KOSPO Turns to Low-Carbon Green Technology, Renewable Energy
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KOSPO Turns to Low-Carbon Green Technology, Renewable Energy
Strives to make the most of its homegrown carbon-capture technology

29(Mon), Jul, 2013

The High-tech Algae Center at the Hadong Thermal Power Complex in November 2011 as a test-bed to produce 

value-added items, including bio-oil, cosmetics, and medicines, by incubating algae feeding on CO2. (photo : KOSPO)

Korea Southern Power Co. (KOSPO) was presented with the Prime Minister’s Prize of the 2013 Global Green Management Excellence Awards for spearheading responses to climate change through the development of low-carbon and green technology.

KOSPO’s low-carbon energy business portfolios bifurcate CO2 reduction and wind power projects.

In particular, the carbon capture and reuse (CCR) technology business KOSPO is implementing as a strategic one is a valued added business related to the blocking of CO2 emissions and the reutilization of CO2 as an energy resource. 

In 2001, KOSPO launched a project to develop a post-combustion carbon capture technology by dry sorbent in cooperation with the Korea Institute of Energy Research (KIER) and the KEPCO Research Institute. The 0.5MW-class Hadong Thermal Power Plant No. 3 was dedicated in March 2010 as a pilot facility to experiment with the homegrown technology, the world’s first. The pilot project has proven the proprietary technology capable of capturing up to 85 percent of CO2 emissions.

KOSPO is building a 10MW-class plant, 1/50 of the 500MW Korean thermal power standard, as a facility to verify the homegrown carbon capture technology. The construction process of the plant, to be dedicated this September, is 90 percent complete. The power company plans to optimize the homegrown technology and commercialize the related operation technology by operating the verification plant. KOSPO will install and operate a 300MW-class thermal power plant using the homegrown carbon capture technology in 2015. KOSPO’s move is most likely to serve as an opportunity for the power company to get a jump-start in the global carbon capture market. It is part of the government’s roadmap for national carbon capture & storage, established in 2010 to meet national carbon reduction goals. 

KOSPO is participating in a global race to seize hegemony over the CO2 treatment technology market. 

For instance, KOSPO has already built the High-tech Algae Center at the Hadong Thermal Power Complex in November 2011 as a test-bed to produce value-added items, including bio-oil, cosmetics, and medicines, by incubating algae feeding on CO2. The project has led to the application for 11 intellectual property rights patents, the development of functional cosmetics, and the establishment of a bio-diesel production process. KOSPO is participating in a state-funded national task of commercializing bio-diesel using algae with the Korea Institute of Science and Technology, the Korea Research Institute of Bioscience and Biotechnology, and KIER. The power company has already developed a technology to produce eco-construction materials using fly ash and CO2, byproducts of thermal power plants, in cooperation with Gyeonggi University in 2011. KOSPO, which has established master plans for the implementation of projects at the Hadong and Samcheok Thermal Power Complexes, is now installing a 400,000-ton production facility.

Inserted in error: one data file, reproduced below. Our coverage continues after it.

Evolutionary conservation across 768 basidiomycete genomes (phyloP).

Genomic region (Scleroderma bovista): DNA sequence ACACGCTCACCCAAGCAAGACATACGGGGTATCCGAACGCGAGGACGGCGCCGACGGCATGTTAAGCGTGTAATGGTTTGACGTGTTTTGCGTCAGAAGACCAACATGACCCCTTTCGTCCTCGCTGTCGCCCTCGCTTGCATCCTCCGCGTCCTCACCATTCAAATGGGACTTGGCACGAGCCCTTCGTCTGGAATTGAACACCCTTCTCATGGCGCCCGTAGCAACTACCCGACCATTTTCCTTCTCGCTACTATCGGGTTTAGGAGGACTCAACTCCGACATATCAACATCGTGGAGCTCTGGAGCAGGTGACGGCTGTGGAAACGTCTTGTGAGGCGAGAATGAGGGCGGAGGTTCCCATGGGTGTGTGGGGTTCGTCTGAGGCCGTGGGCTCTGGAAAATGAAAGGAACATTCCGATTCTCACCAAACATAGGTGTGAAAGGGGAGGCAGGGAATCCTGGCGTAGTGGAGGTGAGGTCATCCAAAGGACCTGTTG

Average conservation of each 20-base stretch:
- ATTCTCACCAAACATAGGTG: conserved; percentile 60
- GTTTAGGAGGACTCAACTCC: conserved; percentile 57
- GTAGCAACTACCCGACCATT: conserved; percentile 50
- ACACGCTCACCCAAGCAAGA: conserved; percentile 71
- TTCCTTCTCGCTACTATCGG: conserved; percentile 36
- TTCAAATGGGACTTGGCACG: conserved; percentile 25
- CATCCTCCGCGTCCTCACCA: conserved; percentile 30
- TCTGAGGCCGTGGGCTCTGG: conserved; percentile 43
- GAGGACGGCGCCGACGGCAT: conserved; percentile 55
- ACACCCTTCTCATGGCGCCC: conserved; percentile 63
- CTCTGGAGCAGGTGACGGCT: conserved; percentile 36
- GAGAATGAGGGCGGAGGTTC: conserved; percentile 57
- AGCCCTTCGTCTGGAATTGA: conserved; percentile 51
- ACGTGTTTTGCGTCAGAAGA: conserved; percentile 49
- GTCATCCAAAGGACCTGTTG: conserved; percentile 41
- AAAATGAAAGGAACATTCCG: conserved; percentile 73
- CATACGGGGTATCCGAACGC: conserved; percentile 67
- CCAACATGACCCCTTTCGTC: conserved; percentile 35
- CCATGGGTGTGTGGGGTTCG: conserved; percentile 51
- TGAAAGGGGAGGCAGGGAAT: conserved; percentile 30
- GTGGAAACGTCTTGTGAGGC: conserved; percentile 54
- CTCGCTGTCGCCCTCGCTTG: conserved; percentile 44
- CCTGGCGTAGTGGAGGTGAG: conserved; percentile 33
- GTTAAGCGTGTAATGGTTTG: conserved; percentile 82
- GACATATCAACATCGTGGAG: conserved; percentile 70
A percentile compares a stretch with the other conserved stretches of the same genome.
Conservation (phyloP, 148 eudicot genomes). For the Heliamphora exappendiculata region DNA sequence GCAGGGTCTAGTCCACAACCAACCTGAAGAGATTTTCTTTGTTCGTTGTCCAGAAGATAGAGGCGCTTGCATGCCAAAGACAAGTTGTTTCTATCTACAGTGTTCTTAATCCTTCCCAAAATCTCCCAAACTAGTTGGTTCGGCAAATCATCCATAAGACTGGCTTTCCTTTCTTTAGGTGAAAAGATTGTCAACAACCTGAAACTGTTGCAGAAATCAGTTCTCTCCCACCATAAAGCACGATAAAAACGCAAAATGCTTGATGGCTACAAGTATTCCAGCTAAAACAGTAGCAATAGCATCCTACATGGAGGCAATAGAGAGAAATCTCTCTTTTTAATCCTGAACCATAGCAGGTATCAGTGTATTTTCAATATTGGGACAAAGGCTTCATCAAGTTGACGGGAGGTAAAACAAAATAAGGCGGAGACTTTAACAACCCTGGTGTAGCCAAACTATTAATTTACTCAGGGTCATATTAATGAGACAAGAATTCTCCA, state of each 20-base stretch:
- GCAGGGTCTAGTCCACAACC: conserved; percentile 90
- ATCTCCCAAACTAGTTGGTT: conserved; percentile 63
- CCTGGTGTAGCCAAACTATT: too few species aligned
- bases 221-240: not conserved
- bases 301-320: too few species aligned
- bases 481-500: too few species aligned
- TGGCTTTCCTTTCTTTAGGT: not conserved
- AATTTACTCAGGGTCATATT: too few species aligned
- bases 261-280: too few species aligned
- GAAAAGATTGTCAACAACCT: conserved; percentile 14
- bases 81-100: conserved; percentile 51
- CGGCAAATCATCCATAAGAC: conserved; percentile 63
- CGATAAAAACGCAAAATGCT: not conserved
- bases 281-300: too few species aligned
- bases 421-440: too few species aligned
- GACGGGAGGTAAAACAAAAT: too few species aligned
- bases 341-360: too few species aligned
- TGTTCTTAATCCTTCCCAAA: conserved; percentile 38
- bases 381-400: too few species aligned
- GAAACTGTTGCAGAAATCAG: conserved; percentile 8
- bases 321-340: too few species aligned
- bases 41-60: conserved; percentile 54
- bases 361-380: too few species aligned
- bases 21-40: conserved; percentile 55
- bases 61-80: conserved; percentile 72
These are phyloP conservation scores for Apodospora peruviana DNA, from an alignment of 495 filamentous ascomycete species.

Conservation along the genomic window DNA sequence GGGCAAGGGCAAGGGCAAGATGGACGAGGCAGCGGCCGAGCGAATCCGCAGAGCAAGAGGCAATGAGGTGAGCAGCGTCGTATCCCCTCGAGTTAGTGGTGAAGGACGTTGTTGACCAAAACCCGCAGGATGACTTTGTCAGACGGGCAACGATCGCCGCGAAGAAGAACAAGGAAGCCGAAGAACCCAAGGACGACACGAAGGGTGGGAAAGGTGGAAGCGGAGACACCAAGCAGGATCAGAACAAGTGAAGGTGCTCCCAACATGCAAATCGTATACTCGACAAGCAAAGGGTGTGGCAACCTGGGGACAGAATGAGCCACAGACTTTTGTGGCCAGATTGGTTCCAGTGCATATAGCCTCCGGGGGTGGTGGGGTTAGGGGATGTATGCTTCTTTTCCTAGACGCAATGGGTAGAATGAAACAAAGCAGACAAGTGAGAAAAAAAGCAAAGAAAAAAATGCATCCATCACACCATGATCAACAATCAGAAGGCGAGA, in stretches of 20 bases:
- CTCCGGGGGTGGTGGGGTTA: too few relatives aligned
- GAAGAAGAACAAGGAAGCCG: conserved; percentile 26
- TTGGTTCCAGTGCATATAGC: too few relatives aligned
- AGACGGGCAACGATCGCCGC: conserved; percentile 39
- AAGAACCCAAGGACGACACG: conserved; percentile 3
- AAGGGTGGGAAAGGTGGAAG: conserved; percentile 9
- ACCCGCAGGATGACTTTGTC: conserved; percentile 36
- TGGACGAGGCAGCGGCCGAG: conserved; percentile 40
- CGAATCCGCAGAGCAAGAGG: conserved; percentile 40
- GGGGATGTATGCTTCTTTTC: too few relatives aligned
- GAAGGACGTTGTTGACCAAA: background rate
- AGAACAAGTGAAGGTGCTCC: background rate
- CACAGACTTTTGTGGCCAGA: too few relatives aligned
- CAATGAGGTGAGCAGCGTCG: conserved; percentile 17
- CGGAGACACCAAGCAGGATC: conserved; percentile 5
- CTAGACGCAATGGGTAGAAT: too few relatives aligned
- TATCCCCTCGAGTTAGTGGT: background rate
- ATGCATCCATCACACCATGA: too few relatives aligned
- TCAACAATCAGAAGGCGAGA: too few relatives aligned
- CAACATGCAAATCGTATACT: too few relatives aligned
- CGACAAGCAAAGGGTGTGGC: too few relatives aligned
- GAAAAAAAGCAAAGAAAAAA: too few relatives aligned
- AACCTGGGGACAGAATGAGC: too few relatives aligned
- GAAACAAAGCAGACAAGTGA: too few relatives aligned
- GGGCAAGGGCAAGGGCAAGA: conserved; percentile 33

KOSPO, which has accumulated expertise and experiences in the course of constructing and operating the 21MW-class Hangyeong Wind Power Plant, has teamed up with Korean wind power equipment makers to build homegrown key infrastructure for generating wind power across the nation. Under a joint plan to build 100 homegrown wind power plants, the Taebaek Wind Power Plant with a capacity of 18MW made its debut as the first homegrown wind power facility in May 2012, and the second one, capable of producing 16MW, was dedicated in November 2012, thus building a platform to make inroads into the overseas wind power market. 

The power company has proactively been striving to establish a companywide green management infrastructure to cope with global warning and climate change. To name a few of its efforts, KOSPO has invested 152 billion won since 2011 to improve the efficient utilization of limited energy resources. The power company has replaced lights and turbines with LEDs and high-efficient natural gas turbines, respectively. On top of power improvement steps, KOSPO has staged companywide campaigns to enhance awareness of energy conservation. These efforts have paid off: reducing 96,217 TOE (tonnes of oil equivalent) of energy and 649,197 tonnes of CO2 in greenhouse gas emissions for the past three years. KOSPO has been recognized as a global example of mitigating greenhouse gas emissions to cope with climate change, as the company became the first business concern among Korean power and construction companies to be certified with a green management system and an environment management system in 2012, as well as a Carbon Trust Standard certification.

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